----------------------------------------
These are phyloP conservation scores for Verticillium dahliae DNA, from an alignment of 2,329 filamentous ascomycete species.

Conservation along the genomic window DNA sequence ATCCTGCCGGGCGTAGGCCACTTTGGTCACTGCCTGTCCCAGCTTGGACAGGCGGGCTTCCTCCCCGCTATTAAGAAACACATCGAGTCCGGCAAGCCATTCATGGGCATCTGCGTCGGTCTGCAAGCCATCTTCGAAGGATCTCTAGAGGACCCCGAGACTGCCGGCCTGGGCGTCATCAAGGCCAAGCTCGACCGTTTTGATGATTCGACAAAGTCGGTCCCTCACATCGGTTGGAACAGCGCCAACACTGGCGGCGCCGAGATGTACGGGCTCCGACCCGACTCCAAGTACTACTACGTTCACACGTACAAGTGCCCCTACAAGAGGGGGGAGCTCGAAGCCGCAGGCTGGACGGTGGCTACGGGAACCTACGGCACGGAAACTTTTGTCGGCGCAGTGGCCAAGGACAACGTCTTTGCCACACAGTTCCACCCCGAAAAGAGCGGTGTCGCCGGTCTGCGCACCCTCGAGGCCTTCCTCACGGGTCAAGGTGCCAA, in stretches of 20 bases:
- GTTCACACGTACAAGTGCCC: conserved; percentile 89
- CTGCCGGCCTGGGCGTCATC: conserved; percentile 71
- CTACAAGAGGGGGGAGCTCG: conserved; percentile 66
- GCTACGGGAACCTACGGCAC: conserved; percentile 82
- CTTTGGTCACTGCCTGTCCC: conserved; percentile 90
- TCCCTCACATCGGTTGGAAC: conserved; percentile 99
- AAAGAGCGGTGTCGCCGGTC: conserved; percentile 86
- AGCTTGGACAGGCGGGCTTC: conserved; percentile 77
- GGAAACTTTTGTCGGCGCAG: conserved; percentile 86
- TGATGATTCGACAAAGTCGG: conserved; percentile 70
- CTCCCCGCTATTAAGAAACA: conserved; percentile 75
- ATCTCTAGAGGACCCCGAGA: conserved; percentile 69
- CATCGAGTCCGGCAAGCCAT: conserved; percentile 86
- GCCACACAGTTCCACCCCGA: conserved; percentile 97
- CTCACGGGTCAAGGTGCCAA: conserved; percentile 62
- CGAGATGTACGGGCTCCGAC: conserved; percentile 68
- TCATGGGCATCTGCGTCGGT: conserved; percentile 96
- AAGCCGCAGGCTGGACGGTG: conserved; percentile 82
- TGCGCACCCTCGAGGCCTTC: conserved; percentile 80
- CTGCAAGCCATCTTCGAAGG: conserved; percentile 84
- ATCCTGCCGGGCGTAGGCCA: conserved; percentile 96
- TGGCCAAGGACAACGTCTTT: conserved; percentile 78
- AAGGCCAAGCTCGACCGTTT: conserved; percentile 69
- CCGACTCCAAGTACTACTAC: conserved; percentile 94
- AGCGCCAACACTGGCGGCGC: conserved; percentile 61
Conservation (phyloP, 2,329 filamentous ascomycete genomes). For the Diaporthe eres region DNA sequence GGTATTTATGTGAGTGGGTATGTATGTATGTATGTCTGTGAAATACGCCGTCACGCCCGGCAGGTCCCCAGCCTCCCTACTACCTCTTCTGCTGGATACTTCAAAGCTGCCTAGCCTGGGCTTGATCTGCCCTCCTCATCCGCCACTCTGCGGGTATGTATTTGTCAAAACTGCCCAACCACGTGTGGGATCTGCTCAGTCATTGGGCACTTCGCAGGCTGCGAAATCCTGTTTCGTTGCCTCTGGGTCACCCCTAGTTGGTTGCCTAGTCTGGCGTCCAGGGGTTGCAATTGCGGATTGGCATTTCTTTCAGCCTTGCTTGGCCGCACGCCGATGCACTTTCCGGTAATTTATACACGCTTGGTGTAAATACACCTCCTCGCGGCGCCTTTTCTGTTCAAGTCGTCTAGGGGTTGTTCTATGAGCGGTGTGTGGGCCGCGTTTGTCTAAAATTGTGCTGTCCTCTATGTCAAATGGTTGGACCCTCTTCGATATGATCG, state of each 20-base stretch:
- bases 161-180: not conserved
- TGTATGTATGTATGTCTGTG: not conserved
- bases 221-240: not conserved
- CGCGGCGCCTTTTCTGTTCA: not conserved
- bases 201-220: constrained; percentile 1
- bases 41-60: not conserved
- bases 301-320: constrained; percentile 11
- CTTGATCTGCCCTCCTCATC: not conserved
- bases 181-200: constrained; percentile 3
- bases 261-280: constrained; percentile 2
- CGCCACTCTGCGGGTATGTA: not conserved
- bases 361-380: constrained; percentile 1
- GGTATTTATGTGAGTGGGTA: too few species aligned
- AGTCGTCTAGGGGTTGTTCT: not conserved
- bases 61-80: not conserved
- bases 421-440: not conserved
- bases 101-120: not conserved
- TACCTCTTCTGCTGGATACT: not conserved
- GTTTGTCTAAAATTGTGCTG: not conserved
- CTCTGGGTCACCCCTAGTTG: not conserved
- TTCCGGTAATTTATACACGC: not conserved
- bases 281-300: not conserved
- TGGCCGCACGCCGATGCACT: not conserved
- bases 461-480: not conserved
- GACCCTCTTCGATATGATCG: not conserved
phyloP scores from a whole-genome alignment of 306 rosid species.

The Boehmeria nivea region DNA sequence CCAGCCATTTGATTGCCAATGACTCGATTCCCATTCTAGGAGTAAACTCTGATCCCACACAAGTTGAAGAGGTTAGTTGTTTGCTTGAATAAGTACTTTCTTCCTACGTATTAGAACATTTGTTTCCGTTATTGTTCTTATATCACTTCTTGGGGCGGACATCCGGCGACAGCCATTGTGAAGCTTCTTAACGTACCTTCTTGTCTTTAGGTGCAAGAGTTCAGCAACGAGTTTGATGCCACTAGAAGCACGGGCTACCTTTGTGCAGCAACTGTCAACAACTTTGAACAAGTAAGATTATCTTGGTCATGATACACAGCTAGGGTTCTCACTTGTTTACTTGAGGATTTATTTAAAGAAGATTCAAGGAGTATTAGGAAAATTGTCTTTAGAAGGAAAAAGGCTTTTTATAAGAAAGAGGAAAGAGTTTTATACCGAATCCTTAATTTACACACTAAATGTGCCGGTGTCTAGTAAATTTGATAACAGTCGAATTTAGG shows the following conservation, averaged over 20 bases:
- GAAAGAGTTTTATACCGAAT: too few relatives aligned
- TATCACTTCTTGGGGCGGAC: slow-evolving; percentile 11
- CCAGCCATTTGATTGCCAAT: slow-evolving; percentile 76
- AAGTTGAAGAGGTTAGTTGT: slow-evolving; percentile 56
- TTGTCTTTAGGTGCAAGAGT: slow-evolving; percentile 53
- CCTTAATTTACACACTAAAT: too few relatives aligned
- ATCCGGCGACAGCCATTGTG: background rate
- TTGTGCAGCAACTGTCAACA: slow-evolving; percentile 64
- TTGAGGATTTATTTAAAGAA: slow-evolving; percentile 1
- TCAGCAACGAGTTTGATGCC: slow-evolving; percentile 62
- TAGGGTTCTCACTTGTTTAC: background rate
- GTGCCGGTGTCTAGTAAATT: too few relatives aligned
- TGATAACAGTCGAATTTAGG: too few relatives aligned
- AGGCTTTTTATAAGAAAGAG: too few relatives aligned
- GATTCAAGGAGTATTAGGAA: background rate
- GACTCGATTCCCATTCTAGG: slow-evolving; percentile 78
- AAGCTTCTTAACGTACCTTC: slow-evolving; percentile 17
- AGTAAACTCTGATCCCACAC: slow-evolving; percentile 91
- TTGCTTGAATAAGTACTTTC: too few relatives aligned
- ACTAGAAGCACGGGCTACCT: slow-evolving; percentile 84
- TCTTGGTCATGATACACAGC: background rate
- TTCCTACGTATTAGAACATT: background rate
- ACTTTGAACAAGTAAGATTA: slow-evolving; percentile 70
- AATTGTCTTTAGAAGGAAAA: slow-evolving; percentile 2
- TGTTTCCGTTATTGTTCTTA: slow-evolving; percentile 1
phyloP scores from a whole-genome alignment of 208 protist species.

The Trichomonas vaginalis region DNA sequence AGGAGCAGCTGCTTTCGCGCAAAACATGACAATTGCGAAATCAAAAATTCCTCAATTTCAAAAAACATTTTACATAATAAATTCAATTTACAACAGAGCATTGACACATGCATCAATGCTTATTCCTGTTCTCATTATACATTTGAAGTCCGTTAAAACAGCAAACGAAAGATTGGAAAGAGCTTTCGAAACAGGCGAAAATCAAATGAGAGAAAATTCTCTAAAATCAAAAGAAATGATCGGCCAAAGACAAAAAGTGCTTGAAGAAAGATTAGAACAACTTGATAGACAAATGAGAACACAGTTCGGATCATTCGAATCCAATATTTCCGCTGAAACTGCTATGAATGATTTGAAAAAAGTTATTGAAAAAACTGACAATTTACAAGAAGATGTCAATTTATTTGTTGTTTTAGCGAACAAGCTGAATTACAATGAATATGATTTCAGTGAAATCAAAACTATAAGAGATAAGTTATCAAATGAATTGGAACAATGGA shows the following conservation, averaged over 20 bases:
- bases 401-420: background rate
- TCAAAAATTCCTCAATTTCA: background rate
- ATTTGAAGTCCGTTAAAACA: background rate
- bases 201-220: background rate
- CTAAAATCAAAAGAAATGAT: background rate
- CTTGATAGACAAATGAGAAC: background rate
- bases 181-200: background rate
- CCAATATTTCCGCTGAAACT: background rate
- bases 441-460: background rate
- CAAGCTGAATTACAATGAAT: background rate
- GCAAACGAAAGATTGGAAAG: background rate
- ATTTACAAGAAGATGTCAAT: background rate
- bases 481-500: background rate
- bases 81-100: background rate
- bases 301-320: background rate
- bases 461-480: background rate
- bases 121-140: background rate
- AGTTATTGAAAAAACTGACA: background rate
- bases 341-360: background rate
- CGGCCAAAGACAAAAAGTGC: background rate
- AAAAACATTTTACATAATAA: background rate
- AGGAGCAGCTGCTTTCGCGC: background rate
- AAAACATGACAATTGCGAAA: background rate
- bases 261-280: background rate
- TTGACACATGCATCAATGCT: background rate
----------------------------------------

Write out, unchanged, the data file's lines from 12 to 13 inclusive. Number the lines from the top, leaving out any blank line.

- TGATGATTCGACAAAGTCGG: conserved; percentile 70
- CTCCCCGCTATTAAGAAACA: conserved; percentile 75